Blog, Evergreen Rabbitry

“Rehoming, and Buying Another Rabbit.”

Finally, we re-homed, Tyrell.

Sticky Situation: Rehoming Tyrell


As many of you may know, we got a Blue Rex buck a few months back, now. Unfortunately, It was a very sticky situation, straight from the beginning. The owners, were not completely honest with us at all, and the rightful owner, left the buck in the hands of a relative for us to meet with, because she was leaving the state, for schooling. This relative, however, knew nothing of the Rabbit, other than to drop it off to us, so he could answer no questions. 

I also found out, right before we left that he had been in his same, tiny cage for 10 whole days while they were gone, just before we picked him up. His rump, was covered in his own fecal matter said the relative, and he had to clean it off the buck’s bottom, before they gave him to us. He was also molting, which wasn’t a problem as all Rabbits molt, but he just looked, a little rough. I thought “well, he probably will get better super quick, and I can’t leave him like this with someone who has no clue what to do.”

Tip #1: Never buy an animal, because you feel bad, unless you fully have plans to commit to rehabilitating that animal, as you may not find a good home for it as quickly as hoped for.

We use these for their pellets! As our Rabbits dig in bowls.

Well, after that, the actual owner sent me his pedigree over email, and then told me he was “a product of genetic testing, nothing to worry about”. Compared to my other Rex’s, he looked a little off, quality wise. Not super noticeable, but definitely something was different. I contacted a few breeders, who said that is probably fine, and truly is nothing to worry about, but he still just looked off to me.

Over the next couple weeks, he wasn’t getting healthier, even with my efforts, to fix him up. So, we put him up for “sale” hoping someone would want him. We communicated to other breeders about our situation, and researched a lot more; we came to the conclusion he needs a pet home where he can get special care. Sadly, no one around here wanted to take in a Standard Rex who cannot be bred, or used for meat.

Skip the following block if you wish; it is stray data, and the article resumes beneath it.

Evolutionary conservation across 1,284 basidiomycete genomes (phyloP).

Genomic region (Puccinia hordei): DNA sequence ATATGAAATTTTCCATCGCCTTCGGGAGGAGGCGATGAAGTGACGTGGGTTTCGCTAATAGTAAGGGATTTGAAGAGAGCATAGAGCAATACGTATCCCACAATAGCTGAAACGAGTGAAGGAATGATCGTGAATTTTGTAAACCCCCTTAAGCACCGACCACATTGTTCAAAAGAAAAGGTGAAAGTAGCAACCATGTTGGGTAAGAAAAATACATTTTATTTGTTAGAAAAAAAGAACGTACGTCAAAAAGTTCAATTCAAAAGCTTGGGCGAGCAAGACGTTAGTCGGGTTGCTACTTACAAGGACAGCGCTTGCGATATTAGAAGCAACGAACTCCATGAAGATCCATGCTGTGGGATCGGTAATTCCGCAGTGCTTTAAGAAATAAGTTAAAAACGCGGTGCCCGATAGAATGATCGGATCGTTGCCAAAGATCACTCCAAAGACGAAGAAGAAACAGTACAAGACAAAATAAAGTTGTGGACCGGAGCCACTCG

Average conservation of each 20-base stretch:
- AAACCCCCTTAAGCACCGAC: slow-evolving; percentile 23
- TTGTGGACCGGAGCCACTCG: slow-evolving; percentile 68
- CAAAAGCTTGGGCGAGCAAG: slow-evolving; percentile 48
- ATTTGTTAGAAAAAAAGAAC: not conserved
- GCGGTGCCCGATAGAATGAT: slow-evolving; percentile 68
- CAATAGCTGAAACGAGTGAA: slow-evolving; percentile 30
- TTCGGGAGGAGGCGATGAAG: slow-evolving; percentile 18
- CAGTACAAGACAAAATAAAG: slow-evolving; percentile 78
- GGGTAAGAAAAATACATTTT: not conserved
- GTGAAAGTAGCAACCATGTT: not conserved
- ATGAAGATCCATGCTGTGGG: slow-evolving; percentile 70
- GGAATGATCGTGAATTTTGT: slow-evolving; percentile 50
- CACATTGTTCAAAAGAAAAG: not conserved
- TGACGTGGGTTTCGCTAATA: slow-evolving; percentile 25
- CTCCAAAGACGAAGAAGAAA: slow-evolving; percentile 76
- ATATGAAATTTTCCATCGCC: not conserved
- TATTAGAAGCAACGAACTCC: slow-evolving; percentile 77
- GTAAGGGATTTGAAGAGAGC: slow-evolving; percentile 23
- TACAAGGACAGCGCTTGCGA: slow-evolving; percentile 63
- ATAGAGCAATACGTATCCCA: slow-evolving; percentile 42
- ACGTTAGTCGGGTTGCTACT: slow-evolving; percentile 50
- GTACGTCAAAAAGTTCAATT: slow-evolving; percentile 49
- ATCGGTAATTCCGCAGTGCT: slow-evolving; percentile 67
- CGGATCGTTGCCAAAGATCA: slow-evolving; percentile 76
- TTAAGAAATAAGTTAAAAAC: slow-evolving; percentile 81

Luckily though, we finally found a small rescue local to us, who takes Rabbits and contacted us.  Long story short, we have successfully re-homed Tyrell, to someone who can treat him so much better! I should have never put myself in that situation, and if I had known what to look for better, I would have seen the quality he was, was not great for our breeding standards, at all. I just got too hopeful I could fix it quick, and didn’t know enough about what good, quality Rabbits look like.

Tip #2: It’s okay to say no to a breeder, if you are not comfortable with how the animal looks or acts! The breeder should know, the buyer has the right to say no, and it may just not work out. That’s just a risk, when it comes to selling animals, it might not always sell to the person who is interested.

So anyways, I’m glad that whole situation is over with, and I will not make the same mistake, twice (hopefully). I could not risk him, bringing sickness to my other Rabbits due to his poor health, and his weakened immune system, or for him to get worse through Winter.

New Buck:

Welcome, Corduroy!

This next buck, I researched like crazy for, and persuaded my husband a tad bit too, as he wasn’t, cheap. Good quality usually, if not always, isn’t. We both know that, however and with that, on top of the fact that we will not be buying another breeder Rabbit for a while (that is the plan if everything goes accordingly) is why we are comfortable with going forward. 

We do not want to end up with another, Tyrell situation, and I have not bought from this breeder before (it was a recommended breeder) so I asked her a ton of questions and told her that we have dealt with bad breeders previously, she was honest and open to all my questions, so I think we scored there! So far, the Chocolate Buck named “Corduroy” looks great! Can’t wait to see some babies from him and one of my does this Spring!

Planned Breeding Pairs: Spring 2022

So we have 3 does, and 2 bucks. The pairs that I have in mind to use, are listed below. I have one doe who may throw Charlies (almost all white; 10% color or less), just due to her coloring, and she also was pretty, small for a Standard Rex. She took longer to gain weight, and we don’t want that for our Rabbitry, as we are hoping to sell them (and use them ourselves) as meat Rabbits and/or show Rabbits in the future, however, I still would like to see how she does, if she has big, healthy kits, regardless. If not, and she produces smaller Rex’s I will re-home her, and hopefully keep a doe, from one of our litters, who is better suited for giving good sized, and good colored offspring. I’m really hoping she works out though!

We do not plan to get anymore outside breeding Rabbits, as we will just keep offspring of certain pairs to breed in the future or switch out, if these ones can’t breed for some reason. Currently, they are all first timers and anything could happen, as they are still learning. I am and will be preparing for all the things, in regards to their breeding process. I am still learning the ropes of genes, and color pairings, how colors work together, and how some don’t. With that said, I’m not confident enough to say what color offspring, these pairings will throw. However, I do have a general idea, and I hope I will be somewhat close, if not correct! We’ll see how great that turns out, though. I will let you know!

Pairings: Spring 2022

#1: “Blackie” x “Cottontail” (Solid Black buck, Broken Castor doe #1).

#2: “Corduroy” x “Flopsy” (Solid Chocolate buck, Blue Otter doe).

#3: The Test Pairing: “Blackie” x “Mopsy” (Solid Black buck, Broken Castor doe #2).

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